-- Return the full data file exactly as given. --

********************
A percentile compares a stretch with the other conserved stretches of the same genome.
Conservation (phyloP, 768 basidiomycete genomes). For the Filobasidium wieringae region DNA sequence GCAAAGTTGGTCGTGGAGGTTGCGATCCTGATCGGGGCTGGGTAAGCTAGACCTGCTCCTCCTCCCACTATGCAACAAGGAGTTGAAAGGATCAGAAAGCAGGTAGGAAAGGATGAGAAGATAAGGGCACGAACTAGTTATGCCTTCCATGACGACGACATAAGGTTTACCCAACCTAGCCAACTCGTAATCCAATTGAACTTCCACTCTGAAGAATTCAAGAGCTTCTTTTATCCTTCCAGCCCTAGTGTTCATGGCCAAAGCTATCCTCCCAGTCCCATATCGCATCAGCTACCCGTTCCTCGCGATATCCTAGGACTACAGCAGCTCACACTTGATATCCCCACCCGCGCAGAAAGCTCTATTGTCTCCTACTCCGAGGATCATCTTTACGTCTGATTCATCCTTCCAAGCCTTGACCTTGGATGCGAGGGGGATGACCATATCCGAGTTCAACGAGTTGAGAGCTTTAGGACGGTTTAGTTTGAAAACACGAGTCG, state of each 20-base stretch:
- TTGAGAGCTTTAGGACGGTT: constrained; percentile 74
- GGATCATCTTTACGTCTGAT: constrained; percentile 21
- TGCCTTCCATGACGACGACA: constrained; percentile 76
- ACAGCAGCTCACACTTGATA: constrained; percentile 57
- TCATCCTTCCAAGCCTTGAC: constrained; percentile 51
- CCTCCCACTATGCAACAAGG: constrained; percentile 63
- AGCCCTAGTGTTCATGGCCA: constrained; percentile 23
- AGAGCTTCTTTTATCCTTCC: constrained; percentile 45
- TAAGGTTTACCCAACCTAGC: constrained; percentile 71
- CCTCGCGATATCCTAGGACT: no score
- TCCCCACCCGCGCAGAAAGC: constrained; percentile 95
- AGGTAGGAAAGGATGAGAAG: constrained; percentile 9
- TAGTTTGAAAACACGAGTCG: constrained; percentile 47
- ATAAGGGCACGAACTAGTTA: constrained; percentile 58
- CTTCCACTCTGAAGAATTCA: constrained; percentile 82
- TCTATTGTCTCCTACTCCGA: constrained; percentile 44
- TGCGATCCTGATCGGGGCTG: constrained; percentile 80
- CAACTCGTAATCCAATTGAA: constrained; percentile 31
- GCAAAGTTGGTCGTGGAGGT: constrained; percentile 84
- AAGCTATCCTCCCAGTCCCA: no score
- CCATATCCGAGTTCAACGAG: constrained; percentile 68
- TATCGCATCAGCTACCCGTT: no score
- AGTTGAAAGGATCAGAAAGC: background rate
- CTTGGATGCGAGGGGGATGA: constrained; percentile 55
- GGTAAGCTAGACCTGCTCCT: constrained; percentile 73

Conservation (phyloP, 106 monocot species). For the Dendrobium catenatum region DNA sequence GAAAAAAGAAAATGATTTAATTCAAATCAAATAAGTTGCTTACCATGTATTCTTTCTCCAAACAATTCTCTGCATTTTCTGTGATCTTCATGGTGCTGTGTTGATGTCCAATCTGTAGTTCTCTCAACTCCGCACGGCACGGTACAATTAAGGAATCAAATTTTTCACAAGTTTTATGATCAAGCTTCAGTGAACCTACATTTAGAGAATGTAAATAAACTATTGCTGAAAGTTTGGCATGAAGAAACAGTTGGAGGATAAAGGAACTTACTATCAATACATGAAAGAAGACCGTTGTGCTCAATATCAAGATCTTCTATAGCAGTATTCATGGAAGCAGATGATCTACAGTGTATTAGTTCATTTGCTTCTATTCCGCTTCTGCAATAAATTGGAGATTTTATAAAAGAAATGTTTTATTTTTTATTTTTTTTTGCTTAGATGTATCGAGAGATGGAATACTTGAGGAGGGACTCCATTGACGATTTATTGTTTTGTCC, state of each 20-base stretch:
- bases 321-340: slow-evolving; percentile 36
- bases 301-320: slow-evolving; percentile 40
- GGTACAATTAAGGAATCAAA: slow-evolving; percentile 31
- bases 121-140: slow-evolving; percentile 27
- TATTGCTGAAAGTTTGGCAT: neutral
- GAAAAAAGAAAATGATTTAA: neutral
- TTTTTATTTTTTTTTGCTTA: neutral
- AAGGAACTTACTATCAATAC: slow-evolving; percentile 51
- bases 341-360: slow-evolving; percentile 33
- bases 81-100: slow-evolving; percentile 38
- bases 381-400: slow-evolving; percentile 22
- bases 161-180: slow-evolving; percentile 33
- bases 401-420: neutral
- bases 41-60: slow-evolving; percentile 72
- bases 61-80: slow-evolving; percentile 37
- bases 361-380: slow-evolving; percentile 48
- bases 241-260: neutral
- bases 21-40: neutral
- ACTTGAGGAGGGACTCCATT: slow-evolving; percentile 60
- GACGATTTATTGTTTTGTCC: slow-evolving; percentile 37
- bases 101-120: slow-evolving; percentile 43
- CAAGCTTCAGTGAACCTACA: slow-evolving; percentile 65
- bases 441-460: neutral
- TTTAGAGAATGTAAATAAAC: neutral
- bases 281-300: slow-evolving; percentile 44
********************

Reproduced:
A percentile compares a stretch with the other conserved stretches of the same genome.
Conservation (phyloP, 768 basidiomycete genomes). For the Filobasidium wieringae region DNA sequence GCAAAGTTGGTCGTGGAGGTTGCGATCCTGATCGGGGCTGGGTAAGCTAGACCTGCTCCTCCTCCCACTATGCAACAAGGAGTTGAAAGGATCAGAAAGCAGGTAGGAAAGGATGAGAAGATAAGGGCACGAACTAGTTATGCCTTCCATGACGACGACATAAGGTTTACCCAACCTAGCCAACTCGTAATCCAATTGAACTTCCACTCTGAAGAATTCAAGAGCTTCTTTTATCCTTCCAGCCCTAGTGTTCATGGCCAAAGCTATCCTCCCAGTCCCATATCGCATCAGCTACCCGTTCCTCGCGATATCCTAGGACTACAGCAGCTCACACTTGATATCCCCACCCGCGCAGAAAGCTCTATTGTCTCCTACTCCGAGGATCATCTTTACGTCTGATTCATCCTTCCAAGCCTTGACCTTGGATGCGAGGGGGATGACCATATCCGAGTTCAACGAGTTGAGAGCTTTAGGACGGTTTAGTTTGAAAACACGAGTCG, state of each 20-base stretch:
- TTGAGAGCTTTAGGACGGTT: constrained; percentile 74
- GGATCATCTTTACGTCTGAT: constrained; percentile 21
- TGCCTTCCATGACGACGACA: constrained; percentile 76
- ACAGCAGCTCACACTTGATA: constrained; percentile 57
- TCATCCTTCCAAGCCTTGAC: constrained; percentile 51
- CCTCCCACTATGCAACAAGG: constrained; percentile 63
- AGCCCTAGTGTTCATGGCCA: constrained; percentile 23
- AGAGCTTCTTTTATCCTTCC: constrained; percentile 45
- TAAGGTTTACCCAACCTAGC: constrained; percentile 71
- CCTCGCGATATCCTAGGACT: no score
- TCCCCACCCGCGCAGAAAGC: constrained; percentile 95
- AGGTAGGAAAGGATGAGAAG: constrained; percentile 9
- TAGTTTGAAAACACGAGTCG: constrained; percentile 47
- ATAAGGGCACGAACTAGTTA: constrained; percentile 58
- CTTCCACTCTGAAGAATTCA: constrained; percentile 82
- TCTATTGTCTCCTACTCCGA: constrained; percentile 44
- TGCGATCCTGATCGGGGCTG: constrained; percentile 80
- CAACTCGTAATCCAATTGAA: constrained; percentile 31
- GCAAAGTTGGTCGTGGAGGT: constrained; percentile 84
- AAGCTATCCTCCCAGTCCCA: no score
- CCATATCCGAGTTCAACGAG: constrained; percentile 68
- TATCGCATCAGCTACCCGTT: no score
- AGTTGAAAGGATCAGAAAGC: background rate
- CTTGGATGCGAGGGGGATGA: constrained; percentile 55
- GGTAAGCTAGACCTGCTCCT: constrained; percentile 73

Conservation (phyloP, 106 monocot species). For the Dendrobium catenatum region DNA sequence GAAAAAAGAAAATGATTTAATTCAAATCAAATAAGTTGCTTACCATGTATTCTTTCTCCAAACAATTCTCTGCATTTTCTGTGATCTTCATGGTGCTGTGTTGATGTCCAATCTGTAGTTCTCTCAACTCCGCACGGCACGGTACAATTAAGGAATCAAATTTTTCACAAGTTTTATGATCAAGCTTCAGTGAACCTACATTTAGAGAATGTAAATAAACTATTGCTGAAAGTTTGGCATGAAGAAACAGTTGGAGGATAAAGGAACTTACTATCAATACATGAAAGAAGACCGTTGTGCTCAATATCAAGATCTTCTATAGCAGTATTCATGGAAGCAGATGATCTACAGTGTATTAGTTCATTTGCTTCTATTCCGCTTCTGCAATAAATTGGAGATTTTATAAAAGAAATGTTTTATTTTTTATTTTTTTTTGCTTAGATGTATCGAGAGATGGAATACTTGAGGAGGGACTCCATTGACGATTTATTGTTTTGTCC, state of each 20-base stretch:
- bases 321-340: slow-evolving; percentile 36
- bases 301-320: slow-evolving; percentile 40
- GGTACAATTAAGGAATCAAA: slow-evolving; percentile 31
- bases 121-140: slow-evolving; percentile 27
- TATTGCTGAAAGTTTGGCAT: neutral
- GAAAAAAGAAAATGATTTAA: neutral
- TTTTTATTTTTTTTTGCTTA: neutral
- AAGGAACTTACTATCAATAC: slow-evolving; percentile 51
- bases 341-360: slow-evolving; percentile 33
- bases 81-100: slow-evolving; percentile 38
- bases 381-400: slow-evolving; percentile 22
- bases 161-180: slow-evolving; percentile 33
- bases 401-420: neutral
- bases 41-60: slow-evolving; percentile 72
- bases 61-80: slow-evolving; percentile 37
- bases 361-380: slow-evolving; percentile 48
- bases 241-260: neutral
- bases 21-40: neutral
- ACTTGAGGAGGGACTCCATT: slow-evolving; percentile 60
- GACGATTTATTGTTTTGTCC: slow-evolving; percentile 37
- bases 101-120: slow-evolving; percentile 43
- CAAGCTTCAGTGAACCTACA: slow-evolving; percentile 65
- bases 441-460: neutral
- TTTAGAGAATGTAAATAAAC: neutral
- bases 281-300: slow-evolving; percentile 44